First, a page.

And if there’s just one thing Gordon should remember if nothing else – it’s be yourself in a crowded market. He may not like it but his competition is not just Cameron, it’s his predecessors, most crucially, Tony Blair. And whilst Blair is undoubtedly a bloke who would join the navy so the world could see him, that’s not Brown’s style.

To imitate would be disastrous.

To find, then hammer home the main points of difference could be the key to becoming our next, elected PM.

Is print dying? Or our desire to remember the good things in life?

One of the copywriters I follow on that there Twitter thingy pointed me in the direction of @Craigmod and his post about the iPad replacing paperbacks and just for good measure, "good riddance" to 'em.

It's first thing, Friday morning and I now feel slightly queazy.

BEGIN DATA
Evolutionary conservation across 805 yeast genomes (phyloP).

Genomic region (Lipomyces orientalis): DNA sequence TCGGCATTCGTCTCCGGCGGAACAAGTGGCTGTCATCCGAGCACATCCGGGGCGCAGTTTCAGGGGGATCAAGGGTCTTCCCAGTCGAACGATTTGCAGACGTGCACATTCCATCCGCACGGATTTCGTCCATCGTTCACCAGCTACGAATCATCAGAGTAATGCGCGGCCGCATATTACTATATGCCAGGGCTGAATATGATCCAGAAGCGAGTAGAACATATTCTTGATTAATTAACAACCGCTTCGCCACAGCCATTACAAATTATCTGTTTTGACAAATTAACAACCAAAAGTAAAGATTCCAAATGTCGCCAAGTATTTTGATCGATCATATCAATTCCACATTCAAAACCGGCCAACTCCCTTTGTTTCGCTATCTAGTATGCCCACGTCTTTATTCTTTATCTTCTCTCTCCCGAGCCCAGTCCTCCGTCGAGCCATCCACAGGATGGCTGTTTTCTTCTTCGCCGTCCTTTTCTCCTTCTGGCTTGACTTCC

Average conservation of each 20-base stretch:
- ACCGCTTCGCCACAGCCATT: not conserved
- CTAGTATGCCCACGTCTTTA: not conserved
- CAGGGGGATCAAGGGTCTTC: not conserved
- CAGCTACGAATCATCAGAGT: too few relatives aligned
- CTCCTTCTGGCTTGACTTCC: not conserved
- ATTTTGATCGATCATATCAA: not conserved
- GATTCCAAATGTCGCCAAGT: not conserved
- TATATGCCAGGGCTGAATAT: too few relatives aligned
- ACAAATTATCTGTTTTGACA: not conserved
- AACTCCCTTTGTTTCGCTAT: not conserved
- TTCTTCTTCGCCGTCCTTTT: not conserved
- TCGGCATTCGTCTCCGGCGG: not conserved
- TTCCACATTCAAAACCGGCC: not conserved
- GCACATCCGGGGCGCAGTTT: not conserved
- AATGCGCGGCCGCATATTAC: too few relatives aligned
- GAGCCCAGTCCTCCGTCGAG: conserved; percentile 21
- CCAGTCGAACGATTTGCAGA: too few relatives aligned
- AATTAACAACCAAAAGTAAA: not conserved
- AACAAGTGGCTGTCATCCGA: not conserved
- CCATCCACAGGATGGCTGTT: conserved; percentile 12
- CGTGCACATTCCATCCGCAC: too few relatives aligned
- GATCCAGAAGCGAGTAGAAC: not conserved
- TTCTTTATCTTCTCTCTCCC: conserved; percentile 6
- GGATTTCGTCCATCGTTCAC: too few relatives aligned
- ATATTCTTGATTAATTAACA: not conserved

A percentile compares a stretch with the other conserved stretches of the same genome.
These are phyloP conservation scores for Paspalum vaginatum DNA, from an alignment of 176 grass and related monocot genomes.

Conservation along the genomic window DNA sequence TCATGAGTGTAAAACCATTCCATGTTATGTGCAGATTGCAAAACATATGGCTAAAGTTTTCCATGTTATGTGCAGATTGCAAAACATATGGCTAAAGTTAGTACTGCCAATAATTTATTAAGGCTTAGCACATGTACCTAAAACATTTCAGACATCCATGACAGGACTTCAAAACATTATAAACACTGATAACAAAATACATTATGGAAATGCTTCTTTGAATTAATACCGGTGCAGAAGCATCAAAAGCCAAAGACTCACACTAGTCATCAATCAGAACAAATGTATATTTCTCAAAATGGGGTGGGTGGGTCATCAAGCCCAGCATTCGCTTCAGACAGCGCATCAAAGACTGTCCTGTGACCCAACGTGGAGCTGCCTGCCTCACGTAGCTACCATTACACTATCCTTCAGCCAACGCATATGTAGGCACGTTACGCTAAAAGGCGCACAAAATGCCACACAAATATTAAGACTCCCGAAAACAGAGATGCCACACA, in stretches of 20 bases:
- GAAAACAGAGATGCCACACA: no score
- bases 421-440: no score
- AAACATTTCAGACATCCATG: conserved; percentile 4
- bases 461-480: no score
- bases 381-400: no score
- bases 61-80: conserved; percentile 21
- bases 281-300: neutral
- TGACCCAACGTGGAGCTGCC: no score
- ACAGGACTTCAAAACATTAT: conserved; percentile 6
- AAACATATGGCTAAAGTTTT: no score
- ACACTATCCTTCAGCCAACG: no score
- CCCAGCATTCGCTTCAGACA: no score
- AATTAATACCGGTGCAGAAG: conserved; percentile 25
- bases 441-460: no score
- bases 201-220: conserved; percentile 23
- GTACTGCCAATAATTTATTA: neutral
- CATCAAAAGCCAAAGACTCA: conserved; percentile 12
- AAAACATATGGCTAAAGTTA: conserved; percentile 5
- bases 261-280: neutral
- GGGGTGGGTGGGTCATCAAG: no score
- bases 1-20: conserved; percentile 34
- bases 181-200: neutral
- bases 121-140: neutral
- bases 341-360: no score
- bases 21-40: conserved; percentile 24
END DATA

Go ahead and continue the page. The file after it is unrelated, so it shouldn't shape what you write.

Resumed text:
In @Craigmod's words:

"We’re losing the throwaway paperback.
The airport paperback.
The beachside paperback.

We’re losing the dredge of the publishing world: disposable books. The book printed without consideration of form or sustainability or longevity. The book produced to be consumed once and then tossed. The book you bin when you’re moving and you need to clean out the closet.

These are the first books to go. And I say it again, good riddance."

Sure about that?

If we were losing all that, which I don't think for a minute we will be, I know exactly what I'd be losing:

A rough 'n' ready slab of ideas, thoughts, sillyness, profundity or outlandish imagination that I can pass onto and share with my little girl; an object of inspiration I can later recommend to my boys; a piece of culture I can hand over, whether I get the plot or not, and I can argue the toss over with The Missus over a glass or three of rioja.